If you look at a map of Chile, it's long and thin, and as you get further south, more and more rugged. At some points you require boat, it would seem, to continue. But potentially buses may go on ferries at these points? I'm not sure, I've only been further south in Argentina.

What is the furthest you can travel buy bus in Chile if you head south from Santiago?

  • If you go straight south from Santiago, you will end up in Argentina :) Commented Dec 20, 2011 at 0:07
  • yes, but in this case I want to know how far south IN CHILE I could get if I go by bus. :)
    – Mark Mayo
    Commented Dec 20, 2011 at 0:08
  • without getting off, switch onto a boat and then back on a bus? Commented Dec 20, 2011 at 7:47
  • Hmm, I hadn't considered that. Only if it's a regularly scheduled commuter boat - ie other locals would consider that a route, as opposed to a tourist yacht or something.
    – Mark Mayo
    Commented Dec 20, 2011 at 10:26

3 Answers 3


The end of most major bus lines from Santiago is in Puerto Montt, from there people usually take the Navimag ferry to go further south, for example to Puerto Natales where there is another road. This is not a short ferry, more a cruise ship and takes four days.

The other option is to go to Chiloé island which is south-west of Puerto Montt, There are several buses a day (Cruz del Sur buses) to Quellon, the southernmost city on Chiloe.

Again there is a ferry involved to get to the island, but the ferry ride is much shorter and I think you stay on the bus.


In January 2011 we took a bus down to Puerto Montt. There was no continuous road to go south further due to a volcano that destroyed the road.

We continued the trip with a bus to Chiloe Island (over a ferry), spent a fews days on Chiloe, then took the ferry at Quellon to Puerto Aisen. About 24h on the boat. From there we were quickly at Coihaique in about 1 hour.

Note: Starting from Quellon you have to be careful with schedules, because transportation starts to become scarce: you may encounters full buses, or bus that do not leave every day like we were used to more in the north.

From Coihaique we left for Argentina with a bus to Puerto Ibanez, then a ferry over the lake to Chile Chico. You have to book the ferry when you book the bus because ferry is often full, even for pedestrians. And there is not much to do in Puerto Ibanez. We had to wait for 2 days in Coyaique because of the ferry.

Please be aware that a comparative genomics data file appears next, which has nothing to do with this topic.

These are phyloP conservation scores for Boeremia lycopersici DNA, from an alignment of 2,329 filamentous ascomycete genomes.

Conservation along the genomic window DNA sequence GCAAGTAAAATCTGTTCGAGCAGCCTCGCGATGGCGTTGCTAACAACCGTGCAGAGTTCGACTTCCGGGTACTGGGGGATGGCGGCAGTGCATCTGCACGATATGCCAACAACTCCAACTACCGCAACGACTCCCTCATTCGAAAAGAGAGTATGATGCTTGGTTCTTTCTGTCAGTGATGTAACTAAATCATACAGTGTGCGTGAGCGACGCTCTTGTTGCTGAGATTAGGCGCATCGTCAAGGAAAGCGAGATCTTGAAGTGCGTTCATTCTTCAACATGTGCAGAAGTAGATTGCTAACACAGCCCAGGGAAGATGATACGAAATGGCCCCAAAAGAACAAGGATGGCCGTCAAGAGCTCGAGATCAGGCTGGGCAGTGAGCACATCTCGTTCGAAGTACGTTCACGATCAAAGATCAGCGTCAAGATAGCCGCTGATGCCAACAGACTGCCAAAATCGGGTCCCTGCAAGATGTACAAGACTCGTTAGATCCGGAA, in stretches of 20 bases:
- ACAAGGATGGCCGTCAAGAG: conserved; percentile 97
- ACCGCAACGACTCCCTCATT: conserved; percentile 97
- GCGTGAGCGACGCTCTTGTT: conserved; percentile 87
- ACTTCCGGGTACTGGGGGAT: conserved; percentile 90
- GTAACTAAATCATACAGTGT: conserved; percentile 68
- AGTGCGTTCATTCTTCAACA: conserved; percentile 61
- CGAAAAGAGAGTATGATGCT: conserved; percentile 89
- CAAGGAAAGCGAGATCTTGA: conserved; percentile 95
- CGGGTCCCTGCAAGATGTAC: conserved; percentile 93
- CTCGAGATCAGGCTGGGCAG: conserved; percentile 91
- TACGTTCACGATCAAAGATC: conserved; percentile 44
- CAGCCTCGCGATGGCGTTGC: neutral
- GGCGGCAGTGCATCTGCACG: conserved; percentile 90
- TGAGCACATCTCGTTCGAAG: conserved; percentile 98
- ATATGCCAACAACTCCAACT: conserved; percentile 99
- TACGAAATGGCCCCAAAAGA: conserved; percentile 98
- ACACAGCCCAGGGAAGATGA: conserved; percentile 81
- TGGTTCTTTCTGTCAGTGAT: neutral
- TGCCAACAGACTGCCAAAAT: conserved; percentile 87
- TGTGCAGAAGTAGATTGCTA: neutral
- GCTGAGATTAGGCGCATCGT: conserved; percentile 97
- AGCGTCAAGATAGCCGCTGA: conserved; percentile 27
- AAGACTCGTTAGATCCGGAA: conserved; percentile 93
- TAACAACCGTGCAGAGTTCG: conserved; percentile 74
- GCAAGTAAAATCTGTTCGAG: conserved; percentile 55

We slept in Chile Chico, and crossed the border in the morning. When we arrived in Los Antiquos before 9:00, the daily bus to Perito Moreno had already left and was full anyway. So we lost one more day and one night there. But we got the 2 tickets to go to Perito Moreno (the city, not the glacier) and then directly to El Chalten.

If you go to El Chalten in January, bring a tent! We arrived there at 1h in the night, and every hostel was full. Also don't look for the free camp site that may still be indicated in "South America on a shoestring" as it doesn't exist anymore. We had a tent and wanted to trek there, so that was not so much an issue. Also, bring your food: El Chalten is a village built only for tourists, and everything is expensive and trek food and equipment may be hard to find in the small shop there. You should buy trek food in Coyaique if you follow our tracks, don't count on Los Antiguos.

From El Chalten there are many buses to go to El Calafate. This is the local touristic capital (thanks to the Perito Moreno glaciar) so lodging is easy and transportation too. For example we found a bus that brought us directly from El Calafate to the Torres del Paine park entrance and take us back 4 days later to El Calafate: that's was really convenient to do 4/5 of the "W" on the few days we had left.

That was the end of our trip, so we have not been further south: we took a bus to Rio Galegos, and from there a 37 hours ride brought us to Buenos Aires.


There are bus lines from Santiago to Puerto Montt (Tur-Bus), from Puerto Montt to Puerto Natales (mentioned at Torres del Paine site and on a french forum) and from Puerto Natales to Punta Arenas (Buses Fernández, Bus-Sur). From there, a bus goes to Ushuaia with a ferry crossing the Straight of Magellan but its route goes north then crosses the border to Argentina before going south.

  • The bus from Puerto Montt to Puerto Natales goes through Argentina, does that count? Commented Dec 20, 2011 at 16:38
  • I don't know if it counts. It is up to Mark to decide.
    – mouviciel
    Commented Dec 20, 2011 at 16:53
  • Stay away TOTALLY from TurBus, that's a ticket without end. There are several buses better than TurBus from Santiago to Pto. Montt. Actually anyone os better than TurBus.
    – pmiranda
    Commented Feb 12, 2018 at 18:30

You must log in to answer this question.

Not the answer you're looking for? Browse other questions tagged .